Secessionville, Part 3

by Brett Schulte on September 8, 2005 · 0 comments

Secessionville: Assault On Charleston by Patrick Brennan

Chapter 3
1. Just as the Campaign was about to begin, Roswell Ripley and two more regiments were sent north to Richmond. Ripley, a cantankerous sort, thought Pemberton was incompetent and this low opinion was at least partly responsible for his transfer. Ripley wanted out from under Pemberton. This hurt the Confederates, and caused Gov. Pickens a great deal of anxiety, because Ripley knew the defenses of Charleston inside and out. His replacement, Hugh Mercer, was an unknown entity. Due to this change, Pemberton reorganized his entire Department. It’s interesting to note that both Patrick Brennan and Tim Smith (in his book Champion Hill: Decisive Battle for Vicksburg) both refer to Pemberton as a “bureaucrat”, or a “desk General”. At any rate, he did seem to enjoy reorganizing his Department at regular intervals.

2. I found it interesting that Lee’s advice to Pemberton during a time of shrinking manpower and threatening Yankee movements was to essentially abandon the Charleston-Savannah Railroad and just concentrate on defending those two major cities. Brennan points out that had Isaac Stevens’ plan (he wanted to hit the railroad at Pocotaligo and then move north on Charleston to isolate the city) been followed, Charleston might have been in big trouble. As it was, since Benham dismissed Stevens’ plan, Lee’s advice turned out to be sound. It is also interesting (to me anyway), that Pemberton found himself in a similar situation at Vicksburg less than a year later. His attempt to defend that city and not to contest Grant’s advance forcefully and purposefully beyond the Big Black River caused him to be holed up in the Mississippi River port permanently. Pemberton also seems to have had a habit of doubting himself at key moments. That is a serious weakness in a commanding General, and one that’s bound to make people regard you as incompetent.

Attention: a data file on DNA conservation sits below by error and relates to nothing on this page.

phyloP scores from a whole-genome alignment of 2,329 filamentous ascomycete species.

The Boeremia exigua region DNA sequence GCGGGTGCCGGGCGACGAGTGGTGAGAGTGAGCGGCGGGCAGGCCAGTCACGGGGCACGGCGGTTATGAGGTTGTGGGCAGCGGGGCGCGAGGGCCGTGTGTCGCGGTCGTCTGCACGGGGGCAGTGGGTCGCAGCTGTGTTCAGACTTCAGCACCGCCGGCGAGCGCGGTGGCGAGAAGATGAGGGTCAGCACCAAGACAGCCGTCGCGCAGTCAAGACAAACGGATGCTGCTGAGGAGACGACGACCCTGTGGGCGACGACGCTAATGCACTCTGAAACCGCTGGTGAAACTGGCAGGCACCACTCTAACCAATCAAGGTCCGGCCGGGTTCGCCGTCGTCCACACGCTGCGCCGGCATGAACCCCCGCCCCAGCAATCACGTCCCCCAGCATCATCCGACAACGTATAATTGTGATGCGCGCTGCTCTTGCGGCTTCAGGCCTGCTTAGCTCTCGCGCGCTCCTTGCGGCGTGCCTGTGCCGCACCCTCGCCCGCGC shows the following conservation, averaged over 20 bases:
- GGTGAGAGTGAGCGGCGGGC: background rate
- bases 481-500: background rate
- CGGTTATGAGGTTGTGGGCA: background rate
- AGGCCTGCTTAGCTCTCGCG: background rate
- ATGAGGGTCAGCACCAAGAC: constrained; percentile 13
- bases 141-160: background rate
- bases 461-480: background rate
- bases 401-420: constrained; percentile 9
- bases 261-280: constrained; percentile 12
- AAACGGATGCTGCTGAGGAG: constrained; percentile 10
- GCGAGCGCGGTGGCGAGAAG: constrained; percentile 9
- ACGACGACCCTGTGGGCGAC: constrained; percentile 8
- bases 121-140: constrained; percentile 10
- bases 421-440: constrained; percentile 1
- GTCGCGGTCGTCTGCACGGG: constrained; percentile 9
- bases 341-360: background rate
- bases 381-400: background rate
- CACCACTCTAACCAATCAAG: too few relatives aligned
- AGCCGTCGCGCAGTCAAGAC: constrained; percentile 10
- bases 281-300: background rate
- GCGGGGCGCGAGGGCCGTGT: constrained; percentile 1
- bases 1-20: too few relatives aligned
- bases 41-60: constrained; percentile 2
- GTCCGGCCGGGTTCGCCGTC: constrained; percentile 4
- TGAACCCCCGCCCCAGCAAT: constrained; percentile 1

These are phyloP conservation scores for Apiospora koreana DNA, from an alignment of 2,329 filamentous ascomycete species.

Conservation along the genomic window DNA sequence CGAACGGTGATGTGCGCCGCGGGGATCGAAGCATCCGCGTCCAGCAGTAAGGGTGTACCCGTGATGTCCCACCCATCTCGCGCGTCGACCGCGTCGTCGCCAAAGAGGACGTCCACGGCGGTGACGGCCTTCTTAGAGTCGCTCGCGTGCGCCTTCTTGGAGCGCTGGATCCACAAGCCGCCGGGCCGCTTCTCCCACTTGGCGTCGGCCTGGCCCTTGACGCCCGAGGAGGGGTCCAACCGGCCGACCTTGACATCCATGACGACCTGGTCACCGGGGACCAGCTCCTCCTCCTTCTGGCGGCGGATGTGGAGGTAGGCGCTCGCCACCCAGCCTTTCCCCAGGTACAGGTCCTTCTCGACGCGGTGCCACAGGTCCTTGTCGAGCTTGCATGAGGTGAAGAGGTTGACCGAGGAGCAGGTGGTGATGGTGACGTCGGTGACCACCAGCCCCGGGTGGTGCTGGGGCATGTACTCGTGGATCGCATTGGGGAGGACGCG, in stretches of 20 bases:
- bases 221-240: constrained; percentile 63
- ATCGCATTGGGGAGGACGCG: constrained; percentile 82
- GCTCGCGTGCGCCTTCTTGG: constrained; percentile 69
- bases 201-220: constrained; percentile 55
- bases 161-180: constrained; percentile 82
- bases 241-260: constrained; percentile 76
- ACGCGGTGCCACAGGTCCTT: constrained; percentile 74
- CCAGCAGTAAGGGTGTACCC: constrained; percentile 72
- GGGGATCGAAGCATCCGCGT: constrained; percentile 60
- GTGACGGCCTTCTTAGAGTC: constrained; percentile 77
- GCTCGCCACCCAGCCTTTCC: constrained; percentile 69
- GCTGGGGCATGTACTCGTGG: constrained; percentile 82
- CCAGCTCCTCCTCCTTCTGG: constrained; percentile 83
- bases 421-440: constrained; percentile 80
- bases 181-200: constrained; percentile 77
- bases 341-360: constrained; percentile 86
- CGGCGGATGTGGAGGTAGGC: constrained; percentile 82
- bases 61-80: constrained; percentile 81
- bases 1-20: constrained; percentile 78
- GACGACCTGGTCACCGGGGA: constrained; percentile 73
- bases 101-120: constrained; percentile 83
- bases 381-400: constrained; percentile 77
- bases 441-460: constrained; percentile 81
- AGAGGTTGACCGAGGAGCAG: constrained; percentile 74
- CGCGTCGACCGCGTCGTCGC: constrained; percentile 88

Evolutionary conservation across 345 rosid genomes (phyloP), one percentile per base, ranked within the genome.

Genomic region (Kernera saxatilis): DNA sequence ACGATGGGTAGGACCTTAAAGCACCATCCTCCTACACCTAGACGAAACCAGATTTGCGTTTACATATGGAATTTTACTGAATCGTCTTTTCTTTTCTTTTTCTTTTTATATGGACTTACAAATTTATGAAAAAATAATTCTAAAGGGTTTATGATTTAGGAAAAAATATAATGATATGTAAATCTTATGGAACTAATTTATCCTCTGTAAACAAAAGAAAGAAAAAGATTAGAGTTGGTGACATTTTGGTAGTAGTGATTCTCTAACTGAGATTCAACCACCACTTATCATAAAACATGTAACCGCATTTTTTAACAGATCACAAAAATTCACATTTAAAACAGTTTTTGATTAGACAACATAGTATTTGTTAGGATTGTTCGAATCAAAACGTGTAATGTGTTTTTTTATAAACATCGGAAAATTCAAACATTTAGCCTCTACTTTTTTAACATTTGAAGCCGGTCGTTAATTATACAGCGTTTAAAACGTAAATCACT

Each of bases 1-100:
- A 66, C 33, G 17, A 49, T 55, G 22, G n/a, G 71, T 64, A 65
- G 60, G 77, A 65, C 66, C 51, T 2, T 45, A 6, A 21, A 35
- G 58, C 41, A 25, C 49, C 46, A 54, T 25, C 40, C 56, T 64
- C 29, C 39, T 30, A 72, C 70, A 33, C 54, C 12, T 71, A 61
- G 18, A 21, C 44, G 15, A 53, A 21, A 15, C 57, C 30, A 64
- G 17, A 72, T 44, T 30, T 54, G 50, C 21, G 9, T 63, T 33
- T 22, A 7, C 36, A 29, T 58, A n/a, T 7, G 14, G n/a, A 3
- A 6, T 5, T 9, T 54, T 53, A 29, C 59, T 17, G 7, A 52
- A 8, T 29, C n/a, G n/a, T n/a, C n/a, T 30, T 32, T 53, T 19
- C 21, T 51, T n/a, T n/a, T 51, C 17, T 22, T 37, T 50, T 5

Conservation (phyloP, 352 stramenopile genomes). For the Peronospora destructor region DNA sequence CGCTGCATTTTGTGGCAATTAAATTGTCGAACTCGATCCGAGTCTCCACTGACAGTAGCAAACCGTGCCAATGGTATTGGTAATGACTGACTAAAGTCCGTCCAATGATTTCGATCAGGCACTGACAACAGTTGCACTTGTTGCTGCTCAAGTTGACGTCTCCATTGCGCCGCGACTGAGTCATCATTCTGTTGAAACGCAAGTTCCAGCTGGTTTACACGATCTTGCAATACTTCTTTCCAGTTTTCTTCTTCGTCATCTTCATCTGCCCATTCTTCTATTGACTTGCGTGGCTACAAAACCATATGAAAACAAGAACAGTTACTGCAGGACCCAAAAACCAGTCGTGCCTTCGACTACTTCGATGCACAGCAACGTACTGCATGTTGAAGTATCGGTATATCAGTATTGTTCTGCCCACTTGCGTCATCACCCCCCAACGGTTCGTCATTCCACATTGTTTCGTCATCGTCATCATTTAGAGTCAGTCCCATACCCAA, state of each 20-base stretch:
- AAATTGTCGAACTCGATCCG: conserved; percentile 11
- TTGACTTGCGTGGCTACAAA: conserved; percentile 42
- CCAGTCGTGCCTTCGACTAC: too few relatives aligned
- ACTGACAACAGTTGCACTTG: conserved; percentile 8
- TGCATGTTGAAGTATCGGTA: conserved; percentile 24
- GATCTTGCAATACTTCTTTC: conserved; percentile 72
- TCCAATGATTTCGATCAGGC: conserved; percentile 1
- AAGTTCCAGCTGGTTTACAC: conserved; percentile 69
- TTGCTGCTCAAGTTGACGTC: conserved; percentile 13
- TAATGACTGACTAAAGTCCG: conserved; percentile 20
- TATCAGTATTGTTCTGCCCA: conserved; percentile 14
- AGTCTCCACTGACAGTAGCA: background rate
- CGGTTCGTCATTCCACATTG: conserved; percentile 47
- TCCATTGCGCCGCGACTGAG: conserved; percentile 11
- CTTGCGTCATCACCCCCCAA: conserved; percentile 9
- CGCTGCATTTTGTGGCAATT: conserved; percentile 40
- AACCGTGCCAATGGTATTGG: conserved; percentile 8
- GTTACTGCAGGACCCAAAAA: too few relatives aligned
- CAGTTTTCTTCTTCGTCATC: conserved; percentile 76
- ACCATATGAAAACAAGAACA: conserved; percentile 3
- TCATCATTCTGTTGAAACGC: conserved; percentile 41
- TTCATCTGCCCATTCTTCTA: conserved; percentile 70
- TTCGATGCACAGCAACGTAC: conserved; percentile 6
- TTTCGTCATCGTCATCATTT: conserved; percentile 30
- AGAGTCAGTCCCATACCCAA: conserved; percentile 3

3. The Federals advanced on James Island from the southwest (Wright’s Division overland by way of Johns Island) and the south (Stevens’ Division by sea) from June 2-5, 1862. A lot of these troops seemed to be newly brigaded, and the march of Wright’s Division at least showed less than ideal precision and cohesion. Regardless, by June 5, there were two Northern Divisions either on or next to James Island, at the doorstep of Charleston.

Chapter 4
1. Isaac Stevens had seen that there was little room to land all of the Northern troops on Sol Legare Island, so he ordered elements of the 79th NY, 100th PA, and 28th MA regiments to advance in a northerly direction and clear the entire island of Confederates. Meanwhile, the 24th SC had been ordered to recover Chichester’s three guns stuck in the mud at the north end of the island. These competing aims led to the short but sharp “Action at Sol Legare Island”. The 28th MA performed poorly, and the 24th SC, supported by the Eutaw Battalion, drove the three Federal regiments back and captured 20+ men of Captain Cline’s detachment of the 100th PA. These were the first Union soldiers captured in the Campaign. Federal gunboats then threw shells at the Confederates and forced them back. They left Chichester’s guns, and the Northerners managed to extricate two of the guns and bring them back to camp.

2. I just noticed that although the maps go down to regimental and even company levels, not one map so far has the map scale printed on it. This will make it tough for wargamers to create scenarios based on the maps in this book. Also, no scale can oftentimes make judging the distances involved nearly impossible. I’m not sure why this was omitted, but it is definitely a small negative.

3. Pemberton responded to the Union operation by ordering more regiments to the Charleston area. However, Alexander Lawton’s large Georgia Brigade was instead sent to Richmond. In addition, Pemberton made things worse by constantly giving direct orders to States Rights Gist instead of following the proper channel of command and sending orders to Hugh Mercer.

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